The student news site of Guilford College

The Guilfordian

The student news site of Guilford College

The Guilfordian

The student news site of Guilford College

The Guilfordian

Localvore in the Triad


Even on a dreary, cold and rainy Saturday morning in February, the Greensboro Farmers’ Curb Market is full of hungry patrons. Since the market is only open Saturdays from 6 a.m. to 12 p.m. this time of year, farmers, vendors and shoppers are eager to spend the morning together in one of North Carolina’s oldest marketplaces.

The market dates back to 1874, surviving a few moves around the town. It has been located on the corner of Yanceyville Street and Lindsey Street since the mid-1970‘s. Another part of Greensboro’s past, War Memorial Stadium, is located across the street.

Attending this market is by far the easiest way to meet the people that grow, process, and make your food. Bright green wooden tables are full of flowers, pastries, meats, dairy products, seasonal green vegetables, and handmade craft items. Each stall represents a grower or a baker or an artisan. Most will even offer you a free sample of their goods. During peak growing months, the market also hosts special events like an herb fair and farmer‘s appreciation day.

“All the money you spend here goes directly to the farmers, cutting out the middleman,” said Gerry Alfano, a volunteer board member for the Friends of the Greensboro Farmers’ Curb Market. “Farming is a tough life choice and this market supports people who grow full or part-time.”

Alfano is an animated and avid supporter of GFCM and readily shares her experiences. A previous employee of the City of Greensboro, which operates the weekly marketplace, Alfano now prefers to volunteer in an effort to preserve the integrity of the offerings in each stall. She is passionate about the families and where the products are grown, ensuring only local farmers and their harvests are represented.

The market is always full, making navigation through the sea of strollers and loaded bags a bit difficult at times. The diverse crowd varies widely from college students to senior citizens. But the customers are always interested in mingling, chatting with each other and the vendors about topics from what chemicals are used to grow the lettuce to the weather forecast in the coming week.

“It’s about the relationship you can develop with the farmers,” said Rodger French, resident of Greensboro and market regular. “It’s nice to meet the people that grow the food you are eating.”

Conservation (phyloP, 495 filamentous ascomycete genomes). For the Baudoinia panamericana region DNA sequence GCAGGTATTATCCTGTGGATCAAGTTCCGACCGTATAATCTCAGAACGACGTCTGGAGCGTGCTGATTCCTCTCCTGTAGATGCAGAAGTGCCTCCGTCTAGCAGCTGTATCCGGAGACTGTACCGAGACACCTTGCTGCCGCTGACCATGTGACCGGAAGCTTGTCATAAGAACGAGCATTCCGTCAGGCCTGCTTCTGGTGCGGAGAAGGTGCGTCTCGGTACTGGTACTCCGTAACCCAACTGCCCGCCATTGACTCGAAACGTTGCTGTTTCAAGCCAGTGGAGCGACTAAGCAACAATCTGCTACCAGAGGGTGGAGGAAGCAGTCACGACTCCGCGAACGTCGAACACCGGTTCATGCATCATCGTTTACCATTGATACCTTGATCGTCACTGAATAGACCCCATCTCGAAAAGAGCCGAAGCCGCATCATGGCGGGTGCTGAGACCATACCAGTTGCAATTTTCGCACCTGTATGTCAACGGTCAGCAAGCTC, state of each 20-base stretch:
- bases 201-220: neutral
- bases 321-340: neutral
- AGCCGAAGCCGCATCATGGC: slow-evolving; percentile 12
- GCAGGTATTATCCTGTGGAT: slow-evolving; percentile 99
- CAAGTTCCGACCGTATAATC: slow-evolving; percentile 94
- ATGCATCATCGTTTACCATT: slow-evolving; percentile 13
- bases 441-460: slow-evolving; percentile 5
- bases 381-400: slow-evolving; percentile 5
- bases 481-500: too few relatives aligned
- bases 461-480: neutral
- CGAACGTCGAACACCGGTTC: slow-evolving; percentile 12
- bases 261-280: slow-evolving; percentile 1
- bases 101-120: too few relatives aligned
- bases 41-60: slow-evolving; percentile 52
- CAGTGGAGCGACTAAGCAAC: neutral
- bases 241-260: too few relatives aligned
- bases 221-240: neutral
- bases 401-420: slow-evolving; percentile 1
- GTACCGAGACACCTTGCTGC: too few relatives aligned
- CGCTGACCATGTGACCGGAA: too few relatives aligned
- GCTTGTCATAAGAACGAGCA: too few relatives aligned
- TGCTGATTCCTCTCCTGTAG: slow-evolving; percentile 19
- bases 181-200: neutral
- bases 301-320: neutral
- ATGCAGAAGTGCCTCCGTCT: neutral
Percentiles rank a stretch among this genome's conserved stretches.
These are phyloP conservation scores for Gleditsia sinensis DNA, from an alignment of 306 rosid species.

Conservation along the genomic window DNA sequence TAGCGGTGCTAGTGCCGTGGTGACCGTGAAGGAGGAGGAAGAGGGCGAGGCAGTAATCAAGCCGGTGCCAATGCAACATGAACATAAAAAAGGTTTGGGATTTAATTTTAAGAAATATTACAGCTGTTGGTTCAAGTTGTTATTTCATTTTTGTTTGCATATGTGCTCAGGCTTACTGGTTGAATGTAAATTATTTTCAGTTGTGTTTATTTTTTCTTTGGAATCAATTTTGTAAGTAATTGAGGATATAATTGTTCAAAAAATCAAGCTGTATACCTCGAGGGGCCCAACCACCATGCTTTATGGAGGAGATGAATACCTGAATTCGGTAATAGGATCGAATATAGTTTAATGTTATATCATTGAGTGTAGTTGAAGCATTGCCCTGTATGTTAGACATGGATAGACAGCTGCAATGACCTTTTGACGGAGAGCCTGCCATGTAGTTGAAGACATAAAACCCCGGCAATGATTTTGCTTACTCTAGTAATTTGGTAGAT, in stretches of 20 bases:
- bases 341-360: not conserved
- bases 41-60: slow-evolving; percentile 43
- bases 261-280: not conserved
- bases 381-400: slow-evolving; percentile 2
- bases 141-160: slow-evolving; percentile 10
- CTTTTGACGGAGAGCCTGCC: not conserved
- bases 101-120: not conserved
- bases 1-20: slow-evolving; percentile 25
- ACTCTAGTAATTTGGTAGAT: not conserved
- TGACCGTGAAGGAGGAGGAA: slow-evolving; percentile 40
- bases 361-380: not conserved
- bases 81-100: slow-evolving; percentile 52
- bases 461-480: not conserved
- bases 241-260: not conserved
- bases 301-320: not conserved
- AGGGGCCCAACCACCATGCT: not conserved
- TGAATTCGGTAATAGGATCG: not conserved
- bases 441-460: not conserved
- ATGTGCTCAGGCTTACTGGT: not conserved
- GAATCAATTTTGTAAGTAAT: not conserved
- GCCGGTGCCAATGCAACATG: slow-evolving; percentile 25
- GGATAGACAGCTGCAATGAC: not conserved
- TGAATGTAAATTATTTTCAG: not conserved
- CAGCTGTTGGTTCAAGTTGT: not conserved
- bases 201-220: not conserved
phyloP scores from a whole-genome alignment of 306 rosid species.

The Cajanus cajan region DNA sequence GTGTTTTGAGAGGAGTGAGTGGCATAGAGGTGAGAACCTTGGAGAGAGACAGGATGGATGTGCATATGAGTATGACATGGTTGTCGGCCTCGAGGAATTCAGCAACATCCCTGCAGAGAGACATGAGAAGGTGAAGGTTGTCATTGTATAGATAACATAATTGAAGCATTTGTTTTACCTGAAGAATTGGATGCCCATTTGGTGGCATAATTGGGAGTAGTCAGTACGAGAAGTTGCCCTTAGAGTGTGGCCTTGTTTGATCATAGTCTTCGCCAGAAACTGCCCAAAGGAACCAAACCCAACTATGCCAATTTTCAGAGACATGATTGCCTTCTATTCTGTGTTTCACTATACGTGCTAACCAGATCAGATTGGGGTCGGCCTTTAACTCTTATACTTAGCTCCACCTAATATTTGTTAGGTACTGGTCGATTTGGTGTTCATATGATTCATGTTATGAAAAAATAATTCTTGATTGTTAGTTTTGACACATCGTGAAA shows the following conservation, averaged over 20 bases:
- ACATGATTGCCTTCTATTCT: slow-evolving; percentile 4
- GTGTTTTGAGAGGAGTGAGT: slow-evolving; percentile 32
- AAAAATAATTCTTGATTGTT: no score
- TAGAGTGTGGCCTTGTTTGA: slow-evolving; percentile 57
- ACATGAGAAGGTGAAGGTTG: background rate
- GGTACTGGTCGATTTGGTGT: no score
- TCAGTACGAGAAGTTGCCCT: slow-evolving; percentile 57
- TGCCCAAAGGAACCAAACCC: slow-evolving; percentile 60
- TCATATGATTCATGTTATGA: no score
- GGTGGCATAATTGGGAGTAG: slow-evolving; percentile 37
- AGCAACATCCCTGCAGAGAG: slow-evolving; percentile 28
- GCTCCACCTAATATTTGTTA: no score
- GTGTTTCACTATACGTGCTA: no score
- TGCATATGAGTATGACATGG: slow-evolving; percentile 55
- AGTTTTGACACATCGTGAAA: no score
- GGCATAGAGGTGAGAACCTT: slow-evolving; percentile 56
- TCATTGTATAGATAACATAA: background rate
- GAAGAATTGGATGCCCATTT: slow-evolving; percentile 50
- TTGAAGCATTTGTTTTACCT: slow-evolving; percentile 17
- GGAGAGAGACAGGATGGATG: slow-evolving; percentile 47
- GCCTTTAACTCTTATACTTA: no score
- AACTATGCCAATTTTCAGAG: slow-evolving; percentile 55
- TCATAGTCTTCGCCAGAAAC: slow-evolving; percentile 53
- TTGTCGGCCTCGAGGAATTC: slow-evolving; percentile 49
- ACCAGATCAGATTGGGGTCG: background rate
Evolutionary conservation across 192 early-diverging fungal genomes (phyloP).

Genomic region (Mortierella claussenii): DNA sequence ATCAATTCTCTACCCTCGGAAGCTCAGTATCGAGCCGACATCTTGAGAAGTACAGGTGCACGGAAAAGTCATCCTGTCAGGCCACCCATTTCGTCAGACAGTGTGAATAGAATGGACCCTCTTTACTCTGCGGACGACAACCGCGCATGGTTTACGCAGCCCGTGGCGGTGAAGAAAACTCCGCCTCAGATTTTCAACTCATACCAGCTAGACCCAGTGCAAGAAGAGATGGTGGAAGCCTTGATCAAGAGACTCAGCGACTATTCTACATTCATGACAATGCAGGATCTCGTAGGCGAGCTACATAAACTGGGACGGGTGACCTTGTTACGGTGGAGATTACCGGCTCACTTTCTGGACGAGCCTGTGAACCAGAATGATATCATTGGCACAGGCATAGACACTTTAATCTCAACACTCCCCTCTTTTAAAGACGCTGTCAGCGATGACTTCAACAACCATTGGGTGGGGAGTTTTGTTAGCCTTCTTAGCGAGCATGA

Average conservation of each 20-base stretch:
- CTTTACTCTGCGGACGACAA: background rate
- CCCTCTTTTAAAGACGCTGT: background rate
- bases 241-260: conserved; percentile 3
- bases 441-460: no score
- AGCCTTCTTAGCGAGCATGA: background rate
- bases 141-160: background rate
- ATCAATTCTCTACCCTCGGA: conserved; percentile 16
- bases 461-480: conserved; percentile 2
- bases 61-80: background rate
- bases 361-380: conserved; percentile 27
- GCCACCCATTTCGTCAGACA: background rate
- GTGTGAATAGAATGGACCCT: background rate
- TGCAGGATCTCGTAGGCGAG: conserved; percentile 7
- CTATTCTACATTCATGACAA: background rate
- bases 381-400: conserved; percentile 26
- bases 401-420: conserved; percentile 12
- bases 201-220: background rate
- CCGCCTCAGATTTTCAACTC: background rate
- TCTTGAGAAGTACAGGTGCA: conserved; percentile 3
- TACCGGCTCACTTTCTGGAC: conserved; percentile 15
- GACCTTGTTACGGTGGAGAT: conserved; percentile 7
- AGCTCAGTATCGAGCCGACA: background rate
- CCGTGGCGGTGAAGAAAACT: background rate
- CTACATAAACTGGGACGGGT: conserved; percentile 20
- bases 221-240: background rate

Shopper and teacher at Caldwell Academy, Elspeth Glasgow, admits to seeking the market after a senior-year chemistry class taught her about the pesticide and fungicide impacts on people.

“They (scientists) still don’t know what these chemicals do to our bodies or the land,” said Glasgow. “In addition, I don’t want to buy old food from a grocery store; food that has been sent through a chain of middlemen. I want to support the families and farms locally.” 

Some shoppers come for the stories. Author Michael Pollan has written that people enjoy shopping at Whole Foods because of the tale that comes with their purchase. He refers to the pastoral scene printed on the packages or the advertising that you see displayed throughout the stores. If this is true, GFCM is the place to hear the story from the farmer directly.

Robert Roth, owner of Rothschild Farms, has traced his family roots back to ancestral farmers in Germany and Bavaria. Roth offers color brochures and warm, fresh homemade chili to every person that passes. He shares his story with anyone that asks. Additional farmers/owners of Calico Farmstead, Meadows Family Farms and Honeybee Harvest are also eager to chat and share their stories. Each of these farmers will be featured in an upcoming article for The Guilfordian.

Greensboro residents are fortunate to have a resource like GFCM so close to downtown. The offerings of fresh, seasonal and local produce is beneficial to the individual shopper and the community. Of course, some just show up for the hot coffee, fried pies and friendly banter. Either way, finding yourself at this market on a Saturday morning will warm your belly and your soul. 

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